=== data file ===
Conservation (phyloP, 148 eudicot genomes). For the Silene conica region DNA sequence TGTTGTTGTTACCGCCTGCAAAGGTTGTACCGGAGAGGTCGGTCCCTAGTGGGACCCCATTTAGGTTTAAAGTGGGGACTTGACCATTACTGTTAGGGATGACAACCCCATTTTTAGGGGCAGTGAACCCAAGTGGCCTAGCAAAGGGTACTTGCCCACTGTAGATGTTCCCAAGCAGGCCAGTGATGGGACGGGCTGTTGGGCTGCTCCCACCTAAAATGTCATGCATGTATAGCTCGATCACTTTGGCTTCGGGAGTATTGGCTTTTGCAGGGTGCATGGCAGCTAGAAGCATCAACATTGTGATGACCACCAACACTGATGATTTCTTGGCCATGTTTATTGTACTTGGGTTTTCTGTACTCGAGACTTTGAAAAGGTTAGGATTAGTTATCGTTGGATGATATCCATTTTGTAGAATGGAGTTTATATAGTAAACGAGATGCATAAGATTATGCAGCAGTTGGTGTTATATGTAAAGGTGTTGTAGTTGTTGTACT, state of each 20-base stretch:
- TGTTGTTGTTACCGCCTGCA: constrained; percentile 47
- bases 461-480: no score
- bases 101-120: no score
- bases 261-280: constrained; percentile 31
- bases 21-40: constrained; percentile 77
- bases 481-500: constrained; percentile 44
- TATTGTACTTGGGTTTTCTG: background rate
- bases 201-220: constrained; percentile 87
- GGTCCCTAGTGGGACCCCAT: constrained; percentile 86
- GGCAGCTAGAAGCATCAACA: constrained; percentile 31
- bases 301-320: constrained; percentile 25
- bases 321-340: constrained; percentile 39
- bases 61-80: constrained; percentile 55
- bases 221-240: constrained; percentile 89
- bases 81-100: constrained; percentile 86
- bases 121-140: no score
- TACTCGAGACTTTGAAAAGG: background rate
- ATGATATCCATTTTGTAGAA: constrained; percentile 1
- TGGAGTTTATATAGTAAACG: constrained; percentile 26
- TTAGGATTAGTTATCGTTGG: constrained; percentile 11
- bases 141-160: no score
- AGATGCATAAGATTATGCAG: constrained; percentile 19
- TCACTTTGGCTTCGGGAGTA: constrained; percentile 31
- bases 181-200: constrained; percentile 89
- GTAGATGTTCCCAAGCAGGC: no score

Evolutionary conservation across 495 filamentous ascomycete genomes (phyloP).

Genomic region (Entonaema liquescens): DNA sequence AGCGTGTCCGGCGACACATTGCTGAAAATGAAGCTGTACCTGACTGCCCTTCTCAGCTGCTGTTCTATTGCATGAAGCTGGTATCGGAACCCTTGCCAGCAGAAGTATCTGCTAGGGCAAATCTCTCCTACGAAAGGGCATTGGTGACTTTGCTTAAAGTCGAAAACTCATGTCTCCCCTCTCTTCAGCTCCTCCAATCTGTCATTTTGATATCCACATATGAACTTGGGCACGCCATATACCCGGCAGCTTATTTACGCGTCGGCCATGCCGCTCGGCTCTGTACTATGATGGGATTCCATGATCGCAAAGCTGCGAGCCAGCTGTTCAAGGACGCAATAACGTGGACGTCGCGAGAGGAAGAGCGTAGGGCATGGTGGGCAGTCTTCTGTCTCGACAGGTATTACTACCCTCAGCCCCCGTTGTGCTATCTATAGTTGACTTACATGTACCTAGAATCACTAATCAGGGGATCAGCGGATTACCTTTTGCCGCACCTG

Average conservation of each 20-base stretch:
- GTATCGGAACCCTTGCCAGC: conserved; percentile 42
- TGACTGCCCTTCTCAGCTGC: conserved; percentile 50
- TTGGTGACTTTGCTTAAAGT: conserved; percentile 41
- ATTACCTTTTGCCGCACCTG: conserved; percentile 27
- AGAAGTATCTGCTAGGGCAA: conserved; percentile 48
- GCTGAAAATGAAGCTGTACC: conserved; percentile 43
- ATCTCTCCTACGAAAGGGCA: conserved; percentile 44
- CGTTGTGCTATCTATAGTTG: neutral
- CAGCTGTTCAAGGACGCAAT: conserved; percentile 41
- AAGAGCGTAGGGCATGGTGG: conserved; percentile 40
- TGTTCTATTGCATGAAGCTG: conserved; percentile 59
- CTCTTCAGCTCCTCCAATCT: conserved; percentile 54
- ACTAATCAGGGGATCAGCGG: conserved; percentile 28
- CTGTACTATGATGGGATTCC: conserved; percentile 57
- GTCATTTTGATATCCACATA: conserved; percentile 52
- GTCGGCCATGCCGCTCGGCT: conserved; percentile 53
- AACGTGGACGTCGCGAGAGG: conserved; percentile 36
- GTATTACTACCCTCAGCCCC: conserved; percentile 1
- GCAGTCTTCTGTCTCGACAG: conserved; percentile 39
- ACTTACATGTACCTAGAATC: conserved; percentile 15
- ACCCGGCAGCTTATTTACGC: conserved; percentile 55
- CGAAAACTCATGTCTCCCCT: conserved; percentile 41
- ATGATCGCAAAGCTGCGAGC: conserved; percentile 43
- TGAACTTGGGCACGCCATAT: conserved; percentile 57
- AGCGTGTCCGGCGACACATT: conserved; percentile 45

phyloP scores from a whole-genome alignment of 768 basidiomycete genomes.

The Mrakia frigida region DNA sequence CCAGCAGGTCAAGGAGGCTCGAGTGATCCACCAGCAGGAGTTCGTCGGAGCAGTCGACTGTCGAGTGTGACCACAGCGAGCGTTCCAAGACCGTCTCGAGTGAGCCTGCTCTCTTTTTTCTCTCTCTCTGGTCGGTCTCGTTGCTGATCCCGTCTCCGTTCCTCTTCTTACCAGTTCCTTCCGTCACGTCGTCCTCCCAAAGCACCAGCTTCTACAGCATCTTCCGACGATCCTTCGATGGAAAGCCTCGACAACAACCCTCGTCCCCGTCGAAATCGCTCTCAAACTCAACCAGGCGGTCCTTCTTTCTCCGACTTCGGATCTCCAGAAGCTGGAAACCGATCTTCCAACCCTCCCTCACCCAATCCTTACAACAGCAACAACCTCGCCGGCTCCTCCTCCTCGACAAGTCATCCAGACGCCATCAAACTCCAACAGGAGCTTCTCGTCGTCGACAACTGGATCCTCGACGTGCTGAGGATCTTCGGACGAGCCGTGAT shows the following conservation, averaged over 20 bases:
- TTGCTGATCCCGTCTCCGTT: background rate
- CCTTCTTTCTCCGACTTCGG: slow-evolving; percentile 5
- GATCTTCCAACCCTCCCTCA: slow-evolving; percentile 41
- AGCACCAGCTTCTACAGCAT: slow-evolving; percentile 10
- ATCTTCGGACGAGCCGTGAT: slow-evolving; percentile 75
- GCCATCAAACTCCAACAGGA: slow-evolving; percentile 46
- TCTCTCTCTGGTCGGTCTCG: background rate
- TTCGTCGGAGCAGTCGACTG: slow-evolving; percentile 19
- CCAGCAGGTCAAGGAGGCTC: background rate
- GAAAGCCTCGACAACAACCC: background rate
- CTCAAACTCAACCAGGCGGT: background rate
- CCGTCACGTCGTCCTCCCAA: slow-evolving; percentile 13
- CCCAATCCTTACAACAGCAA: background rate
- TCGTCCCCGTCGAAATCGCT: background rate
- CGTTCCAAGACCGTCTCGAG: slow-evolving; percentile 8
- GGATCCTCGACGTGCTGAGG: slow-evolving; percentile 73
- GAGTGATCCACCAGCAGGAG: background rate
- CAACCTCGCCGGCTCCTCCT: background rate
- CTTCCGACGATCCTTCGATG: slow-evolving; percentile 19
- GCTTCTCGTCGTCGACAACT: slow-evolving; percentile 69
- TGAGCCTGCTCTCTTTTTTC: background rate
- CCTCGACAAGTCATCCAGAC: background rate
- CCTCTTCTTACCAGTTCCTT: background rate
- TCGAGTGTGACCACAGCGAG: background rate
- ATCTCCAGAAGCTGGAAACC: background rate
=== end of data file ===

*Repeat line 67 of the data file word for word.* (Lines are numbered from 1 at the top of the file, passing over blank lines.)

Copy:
- CTCAAACTCAACCAGGCGGT: background rate